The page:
after dark. We could not believe how many large boats and yachts were at
anchor in the harbor. Most of our landings on the smaller islands only had
one or two other boats nearby. We spent our last night on board then were bused
across the island to a ferry boat for a short ride to Baltra Island and the
airport. We then left to fly to Quayaquil then back to Quito.
Other islands that we did not visit and interesting critters that live there:
This island, formed by six huge shield volcanoes joined together by extensive
lava flows, is by far the largest in the
Galápagos. For hundreds of years the old sailing ships
stopped at Tagus Cove to supply themselves with water and giant tortoises for
fresh meat. Names and dates are carved in rock to record the visits.
Penguins, shearwaters, and many other birds thrive here.
This is the youngest and most active volcano in the Galápagos with eruptions
taking place every few years. Its steep flanks are streaked by lava flows,
only a few of which are old enough to support islands of vegetation. Punta Espinoza
reveals a stark landscape, barren except for an occasional clump of cactus and
the green fringe of Mangrove. Along the shoreline vast colonies of marine
iguanas bask in the sun, often watched over by a Galápagos hawk. There
are also flightless cormorants building their nests and sea lions playing in the
A reddish beach and steep volcanic slopes give this island a
Dormido (Kicker Rock)
Around this sheer 500-foot tuff cone formation is where
blue-footed boobies and sea lions abound.
island is best known for its colorful history of buccaneers, pirates, whalers,
convicts, and colonists. In 1793 the Post Office barrel was established by
British whalers to send letters to and from England. This tradition
continues to this day. A lagoon near Punta Cormorant is frequented by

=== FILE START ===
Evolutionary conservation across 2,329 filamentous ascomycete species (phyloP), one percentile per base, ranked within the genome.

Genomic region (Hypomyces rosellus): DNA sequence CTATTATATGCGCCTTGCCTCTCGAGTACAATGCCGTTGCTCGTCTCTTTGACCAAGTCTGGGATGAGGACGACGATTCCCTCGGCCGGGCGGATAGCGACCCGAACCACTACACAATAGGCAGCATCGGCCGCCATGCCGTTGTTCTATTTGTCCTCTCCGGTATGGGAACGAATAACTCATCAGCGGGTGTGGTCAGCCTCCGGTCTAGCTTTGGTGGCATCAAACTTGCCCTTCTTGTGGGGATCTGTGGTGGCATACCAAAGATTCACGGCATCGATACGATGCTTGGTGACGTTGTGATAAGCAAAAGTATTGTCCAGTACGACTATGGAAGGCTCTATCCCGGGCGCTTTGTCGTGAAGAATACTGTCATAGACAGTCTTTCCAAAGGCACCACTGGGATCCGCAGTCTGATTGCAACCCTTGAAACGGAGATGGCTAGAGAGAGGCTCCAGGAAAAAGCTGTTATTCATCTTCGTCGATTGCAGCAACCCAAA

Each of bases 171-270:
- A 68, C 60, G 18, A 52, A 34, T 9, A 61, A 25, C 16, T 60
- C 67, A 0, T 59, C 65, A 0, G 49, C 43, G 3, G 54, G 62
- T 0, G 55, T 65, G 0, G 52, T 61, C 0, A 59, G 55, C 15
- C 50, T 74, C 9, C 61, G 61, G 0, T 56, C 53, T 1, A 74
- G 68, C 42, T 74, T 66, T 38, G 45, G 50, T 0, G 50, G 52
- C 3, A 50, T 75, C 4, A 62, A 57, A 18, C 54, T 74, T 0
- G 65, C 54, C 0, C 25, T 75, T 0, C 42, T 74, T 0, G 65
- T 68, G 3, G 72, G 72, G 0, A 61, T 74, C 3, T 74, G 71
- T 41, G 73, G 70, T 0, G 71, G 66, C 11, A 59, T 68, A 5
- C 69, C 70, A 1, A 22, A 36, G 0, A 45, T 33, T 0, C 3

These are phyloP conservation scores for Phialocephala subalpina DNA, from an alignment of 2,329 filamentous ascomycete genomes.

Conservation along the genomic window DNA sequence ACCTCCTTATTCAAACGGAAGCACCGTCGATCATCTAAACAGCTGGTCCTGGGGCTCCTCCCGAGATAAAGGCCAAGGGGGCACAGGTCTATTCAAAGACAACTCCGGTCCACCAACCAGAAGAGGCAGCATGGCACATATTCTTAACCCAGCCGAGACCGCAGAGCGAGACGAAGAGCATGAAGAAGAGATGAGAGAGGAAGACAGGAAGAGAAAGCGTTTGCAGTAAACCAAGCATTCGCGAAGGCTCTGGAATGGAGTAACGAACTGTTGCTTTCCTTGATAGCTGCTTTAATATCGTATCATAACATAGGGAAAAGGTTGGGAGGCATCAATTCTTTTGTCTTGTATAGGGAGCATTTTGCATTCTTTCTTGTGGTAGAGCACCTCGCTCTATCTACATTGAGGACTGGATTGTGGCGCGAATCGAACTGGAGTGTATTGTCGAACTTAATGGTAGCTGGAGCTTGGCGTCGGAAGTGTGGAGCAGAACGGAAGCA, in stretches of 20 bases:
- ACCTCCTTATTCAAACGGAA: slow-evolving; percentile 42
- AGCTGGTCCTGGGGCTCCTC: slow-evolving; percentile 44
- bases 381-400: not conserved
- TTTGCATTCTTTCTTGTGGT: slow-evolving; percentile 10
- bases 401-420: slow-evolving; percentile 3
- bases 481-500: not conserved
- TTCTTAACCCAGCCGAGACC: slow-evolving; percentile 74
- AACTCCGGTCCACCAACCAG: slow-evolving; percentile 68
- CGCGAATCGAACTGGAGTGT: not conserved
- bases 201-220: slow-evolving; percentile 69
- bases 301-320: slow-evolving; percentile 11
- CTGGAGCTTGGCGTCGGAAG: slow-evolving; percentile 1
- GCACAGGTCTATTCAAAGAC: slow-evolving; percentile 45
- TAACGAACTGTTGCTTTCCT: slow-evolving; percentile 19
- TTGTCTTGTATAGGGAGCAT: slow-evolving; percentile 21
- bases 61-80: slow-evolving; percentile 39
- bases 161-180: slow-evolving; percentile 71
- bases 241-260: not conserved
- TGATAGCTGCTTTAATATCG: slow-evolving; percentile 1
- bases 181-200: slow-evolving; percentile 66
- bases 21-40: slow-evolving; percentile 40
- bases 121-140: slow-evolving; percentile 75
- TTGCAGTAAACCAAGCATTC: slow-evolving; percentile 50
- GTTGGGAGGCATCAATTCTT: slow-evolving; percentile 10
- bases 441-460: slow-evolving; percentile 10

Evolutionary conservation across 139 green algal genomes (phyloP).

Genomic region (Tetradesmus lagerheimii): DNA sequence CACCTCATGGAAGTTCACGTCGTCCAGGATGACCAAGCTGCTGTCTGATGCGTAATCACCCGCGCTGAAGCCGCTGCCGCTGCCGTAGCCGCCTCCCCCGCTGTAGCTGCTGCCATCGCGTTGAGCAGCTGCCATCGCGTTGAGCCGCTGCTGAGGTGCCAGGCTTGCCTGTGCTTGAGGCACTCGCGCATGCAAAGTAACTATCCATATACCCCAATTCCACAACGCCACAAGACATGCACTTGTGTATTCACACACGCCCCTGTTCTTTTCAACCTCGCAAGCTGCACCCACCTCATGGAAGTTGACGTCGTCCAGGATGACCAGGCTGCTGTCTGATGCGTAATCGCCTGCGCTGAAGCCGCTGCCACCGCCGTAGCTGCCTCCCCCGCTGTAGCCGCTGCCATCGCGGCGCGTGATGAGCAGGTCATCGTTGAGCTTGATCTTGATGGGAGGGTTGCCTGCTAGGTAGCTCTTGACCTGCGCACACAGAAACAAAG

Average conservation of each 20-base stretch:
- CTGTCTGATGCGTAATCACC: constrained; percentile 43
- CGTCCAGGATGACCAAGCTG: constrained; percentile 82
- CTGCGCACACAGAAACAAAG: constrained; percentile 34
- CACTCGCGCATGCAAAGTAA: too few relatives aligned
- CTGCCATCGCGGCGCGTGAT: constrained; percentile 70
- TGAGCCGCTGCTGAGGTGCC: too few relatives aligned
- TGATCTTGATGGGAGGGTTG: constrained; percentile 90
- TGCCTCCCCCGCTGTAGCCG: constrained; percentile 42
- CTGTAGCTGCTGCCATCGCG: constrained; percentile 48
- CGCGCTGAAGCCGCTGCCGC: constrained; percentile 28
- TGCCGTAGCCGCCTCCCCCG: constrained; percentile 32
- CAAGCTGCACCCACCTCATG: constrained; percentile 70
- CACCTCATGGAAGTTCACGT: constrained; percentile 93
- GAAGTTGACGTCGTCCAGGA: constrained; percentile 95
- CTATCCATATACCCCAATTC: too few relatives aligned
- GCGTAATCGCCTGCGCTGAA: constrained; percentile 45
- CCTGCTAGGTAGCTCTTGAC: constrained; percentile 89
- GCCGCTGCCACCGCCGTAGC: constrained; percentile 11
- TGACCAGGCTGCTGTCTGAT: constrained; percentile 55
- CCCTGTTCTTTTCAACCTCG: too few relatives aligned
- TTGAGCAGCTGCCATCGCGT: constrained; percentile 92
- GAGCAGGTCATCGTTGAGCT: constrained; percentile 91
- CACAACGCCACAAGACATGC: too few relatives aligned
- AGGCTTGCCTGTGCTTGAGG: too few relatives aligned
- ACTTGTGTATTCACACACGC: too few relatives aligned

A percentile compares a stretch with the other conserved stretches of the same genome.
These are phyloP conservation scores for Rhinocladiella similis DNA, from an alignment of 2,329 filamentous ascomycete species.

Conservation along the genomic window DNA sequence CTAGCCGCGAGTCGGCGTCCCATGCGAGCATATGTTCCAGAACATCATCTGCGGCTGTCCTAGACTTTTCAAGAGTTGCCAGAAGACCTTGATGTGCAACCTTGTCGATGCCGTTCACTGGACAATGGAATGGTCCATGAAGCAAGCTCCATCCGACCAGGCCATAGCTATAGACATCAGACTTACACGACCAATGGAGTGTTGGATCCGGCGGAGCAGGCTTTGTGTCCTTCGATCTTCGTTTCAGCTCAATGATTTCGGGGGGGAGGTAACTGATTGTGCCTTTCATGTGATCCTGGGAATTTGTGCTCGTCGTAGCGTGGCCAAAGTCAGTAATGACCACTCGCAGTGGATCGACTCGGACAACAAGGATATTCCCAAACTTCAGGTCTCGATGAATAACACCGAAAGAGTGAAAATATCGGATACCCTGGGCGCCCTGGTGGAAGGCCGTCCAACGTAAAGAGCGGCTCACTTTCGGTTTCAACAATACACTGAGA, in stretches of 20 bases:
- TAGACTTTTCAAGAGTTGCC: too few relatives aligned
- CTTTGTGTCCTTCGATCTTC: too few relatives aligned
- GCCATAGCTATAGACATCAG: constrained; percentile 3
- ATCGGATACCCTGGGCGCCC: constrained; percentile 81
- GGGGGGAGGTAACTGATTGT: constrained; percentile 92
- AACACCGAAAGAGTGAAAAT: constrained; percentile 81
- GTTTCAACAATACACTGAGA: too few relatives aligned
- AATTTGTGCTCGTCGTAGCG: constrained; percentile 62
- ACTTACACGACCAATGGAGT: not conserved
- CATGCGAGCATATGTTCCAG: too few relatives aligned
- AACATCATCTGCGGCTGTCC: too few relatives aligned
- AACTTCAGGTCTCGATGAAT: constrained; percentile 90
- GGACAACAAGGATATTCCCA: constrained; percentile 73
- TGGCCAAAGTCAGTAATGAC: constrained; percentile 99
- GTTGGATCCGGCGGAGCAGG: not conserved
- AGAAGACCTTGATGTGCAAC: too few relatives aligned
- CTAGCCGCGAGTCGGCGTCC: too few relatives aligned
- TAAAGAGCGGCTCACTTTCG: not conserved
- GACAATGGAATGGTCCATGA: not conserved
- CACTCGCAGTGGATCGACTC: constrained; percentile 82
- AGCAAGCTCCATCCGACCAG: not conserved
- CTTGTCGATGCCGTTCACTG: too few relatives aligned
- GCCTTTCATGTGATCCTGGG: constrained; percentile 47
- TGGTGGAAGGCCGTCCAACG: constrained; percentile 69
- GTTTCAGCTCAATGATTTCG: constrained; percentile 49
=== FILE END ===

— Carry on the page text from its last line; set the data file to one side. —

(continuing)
pintails, stilts, and perhaps the pinkest flamingoes in the world.
The Galápagos' largest colony of magnificent frigate birds
is found here, as are blue-footed boobies, swallow-tailed gulls, sea lions, and
the occasional Galápagos snake.
San Cristobal Island
The town of Puerto Baquerizo Moreno (also
called Chatham) is the sleepy capital of the Galápagos province. Ochoa Beach
boasts pelicans and other sea birds, as well as a delightful swimming beach.
In the highland farm area is El Junco, the only freshwater lake in the
Galápagos. Just off the coast of this island is where the oil spill occurred a few months before our arrival.
is one of the oldest islands. It is small and flat, with no visible
volcanic crater or vent. Gardner Bay on the eastern shore offers the
islands' most magnificent beach. It is used by a transient colony of sea
lions, and is a major nesting site for marine turtles. This island is the
nesting site of almost all the world's waved albatross, huge birds with a 6-foot
wing span. Punta Suarez is one of the most outstanding wildlife areas of
the archipelago, with a long list of species found along its cliffs and sand or
pebble beaches. Several types of reptiles, including the brilliantly
colored marine iguana and the oversized lava lizard, are unique to this island.